What, then, shall we say in response to this? If God is for us, who can be against us? He who did not spare his own Son, but gave him up for us all -- how will he not also, along with him, graciously give us all things? Who will bring any charge against those whom God has chosen? It is God who justifies. Who is he that condemns? Christ Jesus, who died -- more than that, who was raised to life -- is at the right hand of God and is also interceding for us. Who shall separate us from the love of Christ? Shall trouble or hardship or persecution or famine or nakedness or danger or sword?
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Oscar Wilde penned a powerful story about behaviors and definitions and justice called The Picture of Dorian Gray. Dorian was a handsome young man, a model of physical beauty and moral virtue. People complimented him on his good graces. Parents pointed to him as an example to their youth. One artist even painted an exquisite portrait of him.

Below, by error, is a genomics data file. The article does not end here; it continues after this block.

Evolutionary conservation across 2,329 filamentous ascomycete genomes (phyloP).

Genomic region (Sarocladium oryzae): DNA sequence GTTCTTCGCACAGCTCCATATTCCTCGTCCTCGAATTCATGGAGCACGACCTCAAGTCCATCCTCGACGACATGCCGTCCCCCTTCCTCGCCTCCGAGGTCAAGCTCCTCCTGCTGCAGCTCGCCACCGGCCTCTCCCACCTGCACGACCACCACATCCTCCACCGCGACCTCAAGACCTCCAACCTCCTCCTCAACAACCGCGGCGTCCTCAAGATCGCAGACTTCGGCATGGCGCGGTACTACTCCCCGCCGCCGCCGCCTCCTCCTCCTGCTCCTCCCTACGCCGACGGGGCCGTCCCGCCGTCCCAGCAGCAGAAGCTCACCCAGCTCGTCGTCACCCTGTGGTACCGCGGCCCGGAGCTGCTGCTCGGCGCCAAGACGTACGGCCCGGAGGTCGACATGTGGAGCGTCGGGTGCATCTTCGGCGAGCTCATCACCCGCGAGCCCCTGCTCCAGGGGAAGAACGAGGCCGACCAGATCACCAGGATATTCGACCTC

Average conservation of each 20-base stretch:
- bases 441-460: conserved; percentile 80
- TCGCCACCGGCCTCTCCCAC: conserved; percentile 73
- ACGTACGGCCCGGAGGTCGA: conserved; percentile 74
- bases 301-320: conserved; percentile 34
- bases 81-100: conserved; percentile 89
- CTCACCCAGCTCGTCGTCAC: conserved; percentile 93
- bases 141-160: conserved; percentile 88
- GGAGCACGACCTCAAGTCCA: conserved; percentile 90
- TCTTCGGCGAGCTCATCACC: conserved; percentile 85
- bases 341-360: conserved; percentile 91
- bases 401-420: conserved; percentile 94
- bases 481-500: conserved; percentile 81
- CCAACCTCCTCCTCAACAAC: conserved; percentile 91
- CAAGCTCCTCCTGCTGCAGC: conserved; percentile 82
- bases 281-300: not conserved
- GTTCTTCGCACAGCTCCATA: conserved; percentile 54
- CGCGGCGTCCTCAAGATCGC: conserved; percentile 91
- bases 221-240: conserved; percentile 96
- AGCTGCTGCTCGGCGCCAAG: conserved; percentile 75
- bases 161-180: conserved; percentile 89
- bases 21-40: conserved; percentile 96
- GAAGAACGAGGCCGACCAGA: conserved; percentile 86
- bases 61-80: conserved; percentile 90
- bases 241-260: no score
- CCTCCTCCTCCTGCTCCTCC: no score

"Have you seen it?" whispered the Barbie doll to her next door neighbour.
The next Barbie doll in line was instantly alert. There were five different Barbie dolls, who lived jumbled together in the toy cupboard but who were so jealous of each other that they rarely spoke. "Seen what?" asked the second Barbie doll, blue eyes darting all round the room.
"The Princess," replied the first Barbie with glee. "Caitlin's done her hair and it looks terrible!"
These verses from Mark's gospel are a call to commitment, a call to sacrifice, and a call to give up everything of earthly value in life. To say these are difficult verses is truly an understatement. It is pretty clear that the disciples are not at all ready for what Jesus is saying. They are not ready for Jesus to die and they certainly are not ready to die themselves.